When the debts privileged on the movables and immovables can not be paid entirely, either because the movable effects are of small value, or subject to special privileges which claim a preference, or because the movables and immovables together do not suffice, the deficiency must not be borne proportionally among the debtors,* but the debts must be paid according to the order established above, and the loss must fall on those which are of inferior dignity.**

*Note error in English translation of French text; "debtors" should be "debts."

**English translation of French text incomplete; should include "and which cannot be discharged."

Chapter 7. How Privileges Are Preserved and Recorded

Art. 3271. Vendor's privilege on immovables, recordation

The vendor of an immovable only preserves his privilege on the object, when he has caused to be duly recorded at the office for recording mortgages, his act of sale, in the manner directed hereafter, whatever may be the amount due to him on the sale.

Art. 3272. Privileges of contractors, mechanics and materialmen;  recordation and ranking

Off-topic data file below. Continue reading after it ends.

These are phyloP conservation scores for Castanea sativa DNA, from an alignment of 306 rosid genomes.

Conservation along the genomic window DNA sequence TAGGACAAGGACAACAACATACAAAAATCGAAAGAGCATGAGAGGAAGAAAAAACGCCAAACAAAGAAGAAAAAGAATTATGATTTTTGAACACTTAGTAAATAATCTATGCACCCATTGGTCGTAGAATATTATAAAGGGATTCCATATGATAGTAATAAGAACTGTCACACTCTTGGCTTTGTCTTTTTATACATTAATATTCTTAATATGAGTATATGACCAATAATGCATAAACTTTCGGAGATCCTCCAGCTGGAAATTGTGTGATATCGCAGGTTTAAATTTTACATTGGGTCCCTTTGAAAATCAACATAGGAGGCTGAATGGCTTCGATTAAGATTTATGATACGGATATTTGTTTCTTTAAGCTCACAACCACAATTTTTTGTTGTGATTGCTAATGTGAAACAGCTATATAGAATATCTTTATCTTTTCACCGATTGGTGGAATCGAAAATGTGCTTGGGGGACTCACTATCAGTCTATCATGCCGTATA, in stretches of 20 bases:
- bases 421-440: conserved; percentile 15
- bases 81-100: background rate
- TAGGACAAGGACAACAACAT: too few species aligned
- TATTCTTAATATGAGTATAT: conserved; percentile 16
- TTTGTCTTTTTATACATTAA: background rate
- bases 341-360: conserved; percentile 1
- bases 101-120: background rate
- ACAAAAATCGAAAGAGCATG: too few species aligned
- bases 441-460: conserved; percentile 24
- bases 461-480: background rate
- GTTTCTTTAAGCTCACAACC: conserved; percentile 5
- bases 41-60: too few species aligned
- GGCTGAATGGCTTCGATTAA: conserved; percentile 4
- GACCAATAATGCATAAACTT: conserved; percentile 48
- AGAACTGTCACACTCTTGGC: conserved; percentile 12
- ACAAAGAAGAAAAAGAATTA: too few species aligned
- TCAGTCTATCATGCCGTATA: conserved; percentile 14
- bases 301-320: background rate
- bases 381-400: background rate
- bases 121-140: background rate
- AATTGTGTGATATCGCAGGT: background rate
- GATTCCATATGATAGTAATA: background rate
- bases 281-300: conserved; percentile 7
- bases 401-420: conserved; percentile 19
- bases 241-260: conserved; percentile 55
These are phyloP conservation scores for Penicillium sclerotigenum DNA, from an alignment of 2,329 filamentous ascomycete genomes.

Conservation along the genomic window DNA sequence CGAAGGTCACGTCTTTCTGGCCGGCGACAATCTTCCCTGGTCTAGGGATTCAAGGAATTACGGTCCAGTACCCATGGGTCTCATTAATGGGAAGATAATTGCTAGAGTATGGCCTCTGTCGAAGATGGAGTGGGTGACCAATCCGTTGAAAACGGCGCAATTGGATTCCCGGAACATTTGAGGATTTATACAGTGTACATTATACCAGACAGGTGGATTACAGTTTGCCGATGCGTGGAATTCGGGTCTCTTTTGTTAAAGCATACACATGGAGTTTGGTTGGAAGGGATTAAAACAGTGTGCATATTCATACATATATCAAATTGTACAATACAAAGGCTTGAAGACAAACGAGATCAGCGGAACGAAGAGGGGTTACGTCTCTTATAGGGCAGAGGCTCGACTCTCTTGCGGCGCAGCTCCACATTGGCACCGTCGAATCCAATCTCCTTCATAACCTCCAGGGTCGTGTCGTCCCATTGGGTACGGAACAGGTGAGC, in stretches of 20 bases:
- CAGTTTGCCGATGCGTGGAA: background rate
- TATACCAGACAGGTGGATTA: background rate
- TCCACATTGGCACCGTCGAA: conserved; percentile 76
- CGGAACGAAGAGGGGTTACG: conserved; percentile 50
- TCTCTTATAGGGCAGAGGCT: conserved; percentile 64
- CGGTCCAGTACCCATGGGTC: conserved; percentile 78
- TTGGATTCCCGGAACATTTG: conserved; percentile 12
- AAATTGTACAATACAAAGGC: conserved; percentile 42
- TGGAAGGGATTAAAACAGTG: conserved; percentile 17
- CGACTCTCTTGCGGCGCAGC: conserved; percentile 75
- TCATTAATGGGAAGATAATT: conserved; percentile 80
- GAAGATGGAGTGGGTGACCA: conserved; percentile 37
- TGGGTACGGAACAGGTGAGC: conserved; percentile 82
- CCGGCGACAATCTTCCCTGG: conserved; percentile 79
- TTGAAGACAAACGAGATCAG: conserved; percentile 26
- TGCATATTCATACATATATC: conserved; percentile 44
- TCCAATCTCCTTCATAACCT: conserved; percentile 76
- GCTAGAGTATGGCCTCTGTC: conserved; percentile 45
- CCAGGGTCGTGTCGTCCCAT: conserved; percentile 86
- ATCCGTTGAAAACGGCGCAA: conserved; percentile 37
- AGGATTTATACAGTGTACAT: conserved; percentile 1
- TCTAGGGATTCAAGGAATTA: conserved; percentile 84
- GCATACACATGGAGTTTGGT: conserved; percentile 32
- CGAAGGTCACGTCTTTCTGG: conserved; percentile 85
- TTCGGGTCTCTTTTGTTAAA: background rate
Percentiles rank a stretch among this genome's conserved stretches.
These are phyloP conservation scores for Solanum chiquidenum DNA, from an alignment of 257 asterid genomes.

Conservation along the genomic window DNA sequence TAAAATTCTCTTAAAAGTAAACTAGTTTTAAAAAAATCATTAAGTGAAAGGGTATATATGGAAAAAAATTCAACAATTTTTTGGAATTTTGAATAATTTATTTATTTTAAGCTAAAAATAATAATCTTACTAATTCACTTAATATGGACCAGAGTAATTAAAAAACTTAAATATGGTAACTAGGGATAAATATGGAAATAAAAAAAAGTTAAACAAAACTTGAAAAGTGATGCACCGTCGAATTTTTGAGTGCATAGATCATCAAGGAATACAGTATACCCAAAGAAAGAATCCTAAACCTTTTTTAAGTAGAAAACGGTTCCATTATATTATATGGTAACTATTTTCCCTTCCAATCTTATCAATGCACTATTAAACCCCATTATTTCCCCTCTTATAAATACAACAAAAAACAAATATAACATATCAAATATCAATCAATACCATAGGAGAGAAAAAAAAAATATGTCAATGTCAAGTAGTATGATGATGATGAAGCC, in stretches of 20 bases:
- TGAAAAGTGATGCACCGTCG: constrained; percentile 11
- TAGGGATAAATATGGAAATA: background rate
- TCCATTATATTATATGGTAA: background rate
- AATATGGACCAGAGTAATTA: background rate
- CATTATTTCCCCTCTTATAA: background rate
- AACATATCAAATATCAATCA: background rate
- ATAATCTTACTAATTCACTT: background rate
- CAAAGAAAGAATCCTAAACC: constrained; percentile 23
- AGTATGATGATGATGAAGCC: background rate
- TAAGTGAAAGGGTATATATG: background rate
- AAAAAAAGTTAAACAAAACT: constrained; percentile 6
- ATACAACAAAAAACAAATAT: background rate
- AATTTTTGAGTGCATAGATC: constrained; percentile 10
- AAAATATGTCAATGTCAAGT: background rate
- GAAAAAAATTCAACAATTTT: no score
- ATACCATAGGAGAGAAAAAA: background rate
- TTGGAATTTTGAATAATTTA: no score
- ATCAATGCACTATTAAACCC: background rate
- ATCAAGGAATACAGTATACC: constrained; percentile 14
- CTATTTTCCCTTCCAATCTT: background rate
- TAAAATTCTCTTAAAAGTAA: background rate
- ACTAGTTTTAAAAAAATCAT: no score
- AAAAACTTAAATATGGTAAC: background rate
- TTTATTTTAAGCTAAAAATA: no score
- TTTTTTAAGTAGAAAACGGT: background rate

Art. 3272. Repealed by Acts 2019, No. 325, §3, eff. Jan. 1, 2020.

Art. 3273. Recordation, effect against third persons

Privileges are valid against third persons, from the date of the recording of the act or evidence of indebtedness as provided by law.

Art. 3274. Time and place of recordation;  effectiveness

No privilege shall have effect against third persons, unless recorded in the manner required by law in the parish where the property to be affected is situated. It shall confer no preference on the creditor who holds it, over creditors who have acquired a mortgage, unless the act or other evidence of the debt is recorded within seven days from the date of the act or obligation of indebtedness when the registry is required to be made in the parish where the act was passed or the indebtedness originated and within fifteen days, if the registry is required to be made in any other parish of this state. It shall, however, have effect against all parties from date of registry.

The provisions of this Article are subject to exceptions provided by legislation.

Amended by Acts 1877, No. 45; Acts 2019, No. 325, §2, eff. Jan. 1, 2020.

Art. 3276. Priority of claims against succession arising after death